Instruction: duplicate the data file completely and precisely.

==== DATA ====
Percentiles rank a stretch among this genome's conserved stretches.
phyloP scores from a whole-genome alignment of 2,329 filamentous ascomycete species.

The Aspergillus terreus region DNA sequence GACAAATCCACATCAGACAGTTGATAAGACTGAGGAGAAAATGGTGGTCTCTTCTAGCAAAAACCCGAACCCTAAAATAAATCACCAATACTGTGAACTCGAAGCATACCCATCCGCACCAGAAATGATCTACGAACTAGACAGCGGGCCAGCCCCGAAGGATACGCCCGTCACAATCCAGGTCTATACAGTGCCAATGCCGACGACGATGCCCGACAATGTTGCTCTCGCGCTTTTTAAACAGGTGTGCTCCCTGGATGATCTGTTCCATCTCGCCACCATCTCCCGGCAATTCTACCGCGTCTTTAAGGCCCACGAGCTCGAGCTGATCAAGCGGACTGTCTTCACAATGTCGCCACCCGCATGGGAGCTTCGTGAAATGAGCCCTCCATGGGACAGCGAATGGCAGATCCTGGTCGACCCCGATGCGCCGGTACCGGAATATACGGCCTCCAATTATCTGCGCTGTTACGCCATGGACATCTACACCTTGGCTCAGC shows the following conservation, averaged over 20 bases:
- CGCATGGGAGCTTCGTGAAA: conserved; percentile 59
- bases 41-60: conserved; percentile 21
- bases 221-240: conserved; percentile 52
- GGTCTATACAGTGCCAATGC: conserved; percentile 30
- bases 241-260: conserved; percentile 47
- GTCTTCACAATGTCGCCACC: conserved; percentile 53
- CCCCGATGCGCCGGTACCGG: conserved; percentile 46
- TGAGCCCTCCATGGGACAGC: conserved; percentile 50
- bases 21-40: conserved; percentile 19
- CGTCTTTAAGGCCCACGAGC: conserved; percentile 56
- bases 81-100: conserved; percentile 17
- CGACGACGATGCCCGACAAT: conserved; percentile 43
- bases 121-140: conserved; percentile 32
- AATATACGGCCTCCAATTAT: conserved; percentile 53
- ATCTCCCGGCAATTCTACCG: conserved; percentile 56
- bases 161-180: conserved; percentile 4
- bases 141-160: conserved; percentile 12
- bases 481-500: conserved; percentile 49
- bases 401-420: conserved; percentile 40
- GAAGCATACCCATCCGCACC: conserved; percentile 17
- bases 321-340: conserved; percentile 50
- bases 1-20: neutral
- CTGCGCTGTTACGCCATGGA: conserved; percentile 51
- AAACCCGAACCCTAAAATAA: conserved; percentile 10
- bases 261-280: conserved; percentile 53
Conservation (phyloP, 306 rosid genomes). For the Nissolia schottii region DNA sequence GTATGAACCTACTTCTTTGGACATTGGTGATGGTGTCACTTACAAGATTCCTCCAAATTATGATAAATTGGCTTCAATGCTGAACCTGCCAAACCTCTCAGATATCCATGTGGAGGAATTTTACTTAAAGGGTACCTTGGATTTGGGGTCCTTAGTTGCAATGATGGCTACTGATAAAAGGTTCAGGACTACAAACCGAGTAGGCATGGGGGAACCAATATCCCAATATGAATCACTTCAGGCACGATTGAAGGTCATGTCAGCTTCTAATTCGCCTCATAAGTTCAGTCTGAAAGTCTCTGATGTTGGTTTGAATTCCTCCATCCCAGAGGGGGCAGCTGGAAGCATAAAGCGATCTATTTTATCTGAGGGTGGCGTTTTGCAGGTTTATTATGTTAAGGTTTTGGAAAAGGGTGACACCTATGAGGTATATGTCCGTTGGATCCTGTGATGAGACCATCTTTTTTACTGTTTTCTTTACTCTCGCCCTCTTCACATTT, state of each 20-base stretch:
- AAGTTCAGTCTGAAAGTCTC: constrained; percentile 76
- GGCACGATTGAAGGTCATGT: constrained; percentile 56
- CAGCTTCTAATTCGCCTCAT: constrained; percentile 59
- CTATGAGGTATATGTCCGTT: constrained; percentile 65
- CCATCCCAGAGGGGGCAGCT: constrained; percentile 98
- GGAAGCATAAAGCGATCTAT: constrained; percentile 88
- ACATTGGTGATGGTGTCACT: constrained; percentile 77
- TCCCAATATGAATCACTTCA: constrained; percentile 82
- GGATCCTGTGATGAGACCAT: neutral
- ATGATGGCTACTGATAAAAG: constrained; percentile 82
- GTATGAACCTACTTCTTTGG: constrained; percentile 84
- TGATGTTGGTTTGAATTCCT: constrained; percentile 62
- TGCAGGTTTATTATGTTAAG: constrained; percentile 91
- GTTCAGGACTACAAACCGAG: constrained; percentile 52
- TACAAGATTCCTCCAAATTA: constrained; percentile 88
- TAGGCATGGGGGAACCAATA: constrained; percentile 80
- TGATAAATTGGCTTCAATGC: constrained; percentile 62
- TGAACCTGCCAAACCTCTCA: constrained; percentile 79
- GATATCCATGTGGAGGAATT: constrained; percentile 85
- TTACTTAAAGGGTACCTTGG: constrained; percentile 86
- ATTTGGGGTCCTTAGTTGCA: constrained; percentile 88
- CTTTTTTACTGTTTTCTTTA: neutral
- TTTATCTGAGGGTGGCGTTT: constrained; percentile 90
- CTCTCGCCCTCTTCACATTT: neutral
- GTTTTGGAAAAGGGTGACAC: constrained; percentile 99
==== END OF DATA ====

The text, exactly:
Percentiles rank a stretch among this genome's conserved stretches.
phyloP scores from a whole-genome alignment of 2,329 filamentous ascomycete species.

The Aspergillus terreus region DNA sequence GACAAATCCACATCAGACAGTTGATAAGACTGAGGAGAAAATGGTGGTCTCTTCTAGCAAAAACCCGAACCCTAAAATAAATCACCAATACTGTGAACTCGAAGCATACCCATCCGCACCAGAAATGATCTACGAACTAGACAGCGGGCCAGCCCCGAAGGATACGCCCGTCACAATCCAGGTCTATACAGTGCCAATGCCGACGACGATGCCCGACAATGTTGCTCTCGCGCTTTTTAAACAGGTGTGCTCCCTGGATGATCTGTTCCATCTCGCCACCATCTCCCGGCAATTCTACCGCGTCTTTAAGGCCCACGAGCTCGAGCTGATCAAGCGGACTGTCTTCACAATGTCGCCACCCGCATGGGAGCTTCGTGAAATGAGCCCTCCATGGGACAGCGAATGGCAGATCCTGGTCGACCCCGATGCGCCGGTACCGGAATATACGGCCTCCAATTATCTGCGCTGTTACGCCATGGACATCTACACCTTGGCTCAGC shows the following conservation, averaged over 20 bases:
- CGCATGGGAGCTTCGTGAAA: conserved; percentile 59
- bases 41-60: conserved; percentile 21
- bases 221-240: conserved; percentile 52
- GGTCTATACAGTGCCAATGC: conserved; percentile 30
- bases 241-260: conserved; percentile 47
- GTCTTCACAATGTCGCCACC: conserved; percentile 53
- CCCCGATGCGCCGGTACCGG: conserved; percentile 46
- TGAGCCCTCCATGGGACAGC: conserved; percentile 50
- bases 21-40: conserved; percentile 19
- CGTCTTTAAGGCCCACGAGC: conserved; percentile 56
- bases 81-100: conserved; percentile 17
- CGACGACGATGCCCGACAAT: conserved; percentile 43
- bases 121-140: conserved; percentile 32
- AATATACGGCCTCCAATTAT: conserved; percentile 53
- ATCTCCCGGCAATTCTACCG: conserved; percentile 56
- bases 161-180: conserved; percentile 4
- bases 141-160: conserved; percentile 12
- bases 481-500: conserved; percentile 49
- bases 401-420: conserved; percentile 40
- GAAGCATACCCATCCGCACC: conserved; percentile 17
- bases 321-340: conserved; percentile 50
- bases 1-20: neutral
- CTGCGCTGTTACGCCATGGA: conserved; percentile 51
- AAACCCGAACCCTAAAATAA: conserved; percentile 10
- bases 261-280: conserved; percentile 53
Conservation (phyloP, 306 rosid genomes). For the Nissolia schottii region DNA sequence GTATGAACCTACTTCTTTGGACATTGGTGATGGTGTCACTTACAAGATTCCTCCAAATTATGATAAATTGGCTTCAATGCTGAACCTGCCAAACCTCTCAGATATCCATGTGGAGGAATTTTACTTAAAGGGTACCTTGGATTTGGGGTCCTTAGTTGCAATGATGGCTACTGATAAAAGGTTCAGGACTACAAACCGAGTAGGCATGGGGGAACCAATATCCCAATATGAATCACTTCAGGCACGATTGAAGGTCATGTCAGCTTCTAATTCGCCTCATAAGTTCAGTCTGAAAGTCTCTGATGTTGGTTTGAATTCCTCCATCCCAGAGGGGGCAGCTGGAAGCATAAAGCGATCTATTTTATCTGAGGGTGGCGTTTTGCAGGTTTATTATGTTAAGGTTTTGGAAAAGGGTGACACCTATGAGGTATATGTCCGTTGGATCCTGTGATGAGACCATCTTTTTTACTGTTTTCTTTACTCTCGCCCTCTTCACATTT, state of each 20-base stretch:
- AAGTTCAGTCTGAAAGTCTC: constrained; percentile 76
- GGCACGATTGAAGGTCATGT: constrained; percentile 56
- CAGCTTCTAATTCGCCTCAT: constrained; percentile 59
- CTATGAGGTATATGTCCGTT: constrained; percentile 65
- CCATCCCAGAGGGGGCAGCT: constrained; percentile 98
- GGAAGCATAAAGCGATCTAT: constrained; percentile 88
- ACATTGGTGATGGTGTCACT: constrained; percentile 77
- TCCCAATATGAATCACTTCA: constrained; percentile 82
- GGATCCTGTGATGAGACCAT: neutral
- ATGATGGCTACTGATAAAAG: constrained; percentile 82
- GTATGAACCTACTTCTTTGG: constrained; percentile 84
- TGATGTTGGTTTGAATTCCT: constrained; percentile 62
- TGCAGGTTTATTATGTTAAG: constrained; percentile 91
- GTTCAGGACTACAAACCGAG: constrained; percentile 52
- TACAAGATTCCTCCAAATTA: constrained; percentile 88
- TAGGCATGGGGGAACCAATA: constrained; percentile 80
- TGATAAATTGGCTTCAATGC: constrained; percentile 62
- TGAACCTGCCAAACCTCTCA: constrained; percentile 79
- GATATCCATGTGGAGGAATT: constrained; percentile 85
- TTACTTAAAGGGTACCTTGG: constrained; percentile 86
- ATTTGGGGTCCTTAGTTGCA: constrained; percentile 88
- CTTTTTTACTGTTTTCTTTA: neutral
- TTTATCTGAGGGTGGCGTTT: constrained; percentile 90
- CTCTCGCCCTCTTCACATTT: neutral
- GTTTTGGAAAAGGGTGACAC: constrained; percentile 99